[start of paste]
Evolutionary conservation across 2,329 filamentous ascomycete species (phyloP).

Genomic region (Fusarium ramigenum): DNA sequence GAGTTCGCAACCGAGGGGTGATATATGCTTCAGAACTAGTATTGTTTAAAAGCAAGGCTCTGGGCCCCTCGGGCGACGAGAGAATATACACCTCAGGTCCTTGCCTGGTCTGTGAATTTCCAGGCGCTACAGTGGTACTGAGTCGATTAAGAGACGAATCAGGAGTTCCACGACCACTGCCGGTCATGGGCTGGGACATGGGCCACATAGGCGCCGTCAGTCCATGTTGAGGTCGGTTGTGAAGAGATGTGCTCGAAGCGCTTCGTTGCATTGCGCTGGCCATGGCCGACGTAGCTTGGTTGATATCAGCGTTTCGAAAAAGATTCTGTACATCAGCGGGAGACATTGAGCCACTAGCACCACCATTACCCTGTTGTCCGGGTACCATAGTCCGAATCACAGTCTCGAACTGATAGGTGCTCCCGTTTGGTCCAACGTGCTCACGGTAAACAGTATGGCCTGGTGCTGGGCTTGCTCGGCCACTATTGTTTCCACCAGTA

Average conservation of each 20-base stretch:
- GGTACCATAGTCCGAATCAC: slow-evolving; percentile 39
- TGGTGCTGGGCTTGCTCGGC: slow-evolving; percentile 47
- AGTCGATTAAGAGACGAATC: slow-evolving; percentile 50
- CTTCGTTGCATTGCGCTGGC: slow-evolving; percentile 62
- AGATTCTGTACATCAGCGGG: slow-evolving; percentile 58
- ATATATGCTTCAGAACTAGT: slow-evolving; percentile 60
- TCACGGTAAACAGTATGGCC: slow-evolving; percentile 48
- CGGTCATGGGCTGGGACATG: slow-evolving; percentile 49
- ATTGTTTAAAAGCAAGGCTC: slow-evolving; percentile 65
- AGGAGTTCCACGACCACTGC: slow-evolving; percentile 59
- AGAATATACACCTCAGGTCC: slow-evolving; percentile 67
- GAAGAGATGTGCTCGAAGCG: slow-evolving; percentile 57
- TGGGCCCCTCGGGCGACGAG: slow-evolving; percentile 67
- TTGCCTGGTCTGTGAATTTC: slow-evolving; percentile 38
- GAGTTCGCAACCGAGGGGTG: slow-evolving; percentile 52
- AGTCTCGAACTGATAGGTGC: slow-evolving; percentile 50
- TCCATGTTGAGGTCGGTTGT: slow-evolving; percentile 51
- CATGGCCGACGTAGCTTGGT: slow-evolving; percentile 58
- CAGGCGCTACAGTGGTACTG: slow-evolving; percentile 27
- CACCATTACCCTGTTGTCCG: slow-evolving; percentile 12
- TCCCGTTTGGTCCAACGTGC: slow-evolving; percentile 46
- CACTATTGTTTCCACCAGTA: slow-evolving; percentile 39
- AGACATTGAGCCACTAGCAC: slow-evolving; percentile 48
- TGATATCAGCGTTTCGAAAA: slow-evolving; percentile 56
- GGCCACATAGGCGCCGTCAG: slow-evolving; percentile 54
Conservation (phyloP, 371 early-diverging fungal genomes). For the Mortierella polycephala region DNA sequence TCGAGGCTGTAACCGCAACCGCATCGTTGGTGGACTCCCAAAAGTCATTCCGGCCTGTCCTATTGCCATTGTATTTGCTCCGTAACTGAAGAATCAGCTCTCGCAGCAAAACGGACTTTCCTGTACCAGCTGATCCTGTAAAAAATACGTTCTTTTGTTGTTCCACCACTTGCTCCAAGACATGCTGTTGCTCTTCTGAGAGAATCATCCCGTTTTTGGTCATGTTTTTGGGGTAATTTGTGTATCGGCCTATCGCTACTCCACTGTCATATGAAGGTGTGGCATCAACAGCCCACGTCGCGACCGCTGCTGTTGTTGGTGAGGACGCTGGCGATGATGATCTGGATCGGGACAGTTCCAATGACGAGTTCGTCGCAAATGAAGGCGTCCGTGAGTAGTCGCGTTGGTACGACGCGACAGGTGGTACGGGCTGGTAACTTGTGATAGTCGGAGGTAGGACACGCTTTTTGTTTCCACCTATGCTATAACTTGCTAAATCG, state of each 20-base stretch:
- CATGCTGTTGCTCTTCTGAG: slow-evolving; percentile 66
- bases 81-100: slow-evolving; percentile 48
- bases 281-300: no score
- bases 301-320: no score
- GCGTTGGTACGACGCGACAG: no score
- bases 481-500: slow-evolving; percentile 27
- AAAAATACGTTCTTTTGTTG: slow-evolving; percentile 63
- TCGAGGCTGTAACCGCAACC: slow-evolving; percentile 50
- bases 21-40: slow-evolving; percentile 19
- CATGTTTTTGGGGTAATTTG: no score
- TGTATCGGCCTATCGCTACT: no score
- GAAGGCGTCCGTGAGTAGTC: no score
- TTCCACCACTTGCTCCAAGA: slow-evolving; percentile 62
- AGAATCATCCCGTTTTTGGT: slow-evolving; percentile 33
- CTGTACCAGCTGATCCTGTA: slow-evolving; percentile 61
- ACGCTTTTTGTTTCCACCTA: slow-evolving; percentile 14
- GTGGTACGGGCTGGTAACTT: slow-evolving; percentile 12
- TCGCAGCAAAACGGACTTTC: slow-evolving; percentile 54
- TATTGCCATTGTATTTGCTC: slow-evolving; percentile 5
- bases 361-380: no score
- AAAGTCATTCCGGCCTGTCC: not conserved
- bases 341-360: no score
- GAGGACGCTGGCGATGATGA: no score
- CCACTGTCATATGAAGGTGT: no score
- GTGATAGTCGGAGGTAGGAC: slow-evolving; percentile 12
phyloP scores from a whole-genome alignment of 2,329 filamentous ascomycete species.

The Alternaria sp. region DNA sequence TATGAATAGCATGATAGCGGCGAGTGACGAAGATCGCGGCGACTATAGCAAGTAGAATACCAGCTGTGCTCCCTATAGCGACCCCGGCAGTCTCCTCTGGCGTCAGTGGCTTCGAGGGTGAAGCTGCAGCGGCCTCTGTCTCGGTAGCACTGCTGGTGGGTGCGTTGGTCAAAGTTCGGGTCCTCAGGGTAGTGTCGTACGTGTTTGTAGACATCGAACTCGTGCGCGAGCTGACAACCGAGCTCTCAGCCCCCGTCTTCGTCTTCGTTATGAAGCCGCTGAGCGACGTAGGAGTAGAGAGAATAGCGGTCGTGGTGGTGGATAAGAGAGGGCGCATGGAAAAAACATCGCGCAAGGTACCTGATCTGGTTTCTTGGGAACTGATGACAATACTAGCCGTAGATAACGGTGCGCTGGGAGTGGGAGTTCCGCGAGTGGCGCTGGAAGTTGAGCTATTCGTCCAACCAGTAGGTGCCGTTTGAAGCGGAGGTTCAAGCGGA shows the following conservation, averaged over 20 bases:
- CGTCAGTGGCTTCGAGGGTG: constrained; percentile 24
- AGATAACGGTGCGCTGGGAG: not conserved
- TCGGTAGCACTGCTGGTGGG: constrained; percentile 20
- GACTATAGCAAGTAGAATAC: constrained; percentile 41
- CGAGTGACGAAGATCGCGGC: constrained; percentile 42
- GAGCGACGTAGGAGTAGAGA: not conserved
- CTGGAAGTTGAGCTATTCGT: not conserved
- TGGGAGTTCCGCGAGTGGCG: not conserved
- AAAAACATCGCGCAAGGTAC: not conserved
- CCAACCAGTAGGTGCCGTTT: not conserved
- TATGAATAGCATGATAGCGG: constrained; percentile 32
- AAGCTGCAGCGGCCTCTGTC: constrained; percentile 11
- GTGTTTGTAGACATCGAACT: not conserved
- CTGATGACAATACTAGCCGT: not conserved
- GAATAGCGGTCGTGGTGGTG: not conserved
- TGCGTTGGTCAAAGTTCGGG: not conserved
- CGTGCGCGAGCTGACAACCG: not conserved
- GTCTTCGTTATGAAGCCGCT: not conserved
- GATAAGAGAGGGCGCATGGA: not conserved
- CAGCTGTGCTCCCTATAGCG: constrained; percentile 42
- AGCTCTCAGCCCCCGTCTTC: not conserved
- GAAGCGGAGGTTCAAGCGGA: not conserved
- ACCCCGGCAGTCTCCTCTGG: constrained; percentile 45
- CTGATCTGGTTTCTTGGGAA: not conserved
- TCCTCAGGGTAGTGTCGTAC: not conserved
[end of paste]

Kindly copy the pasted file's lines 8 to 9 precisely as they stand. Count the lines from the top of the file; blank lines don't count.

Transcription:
- AGATTCTGTACATCAGCGGG: slow-evolving; percentile 58
- ATATATGCTTCAGAACTAGT: slow-evolving; percentile 60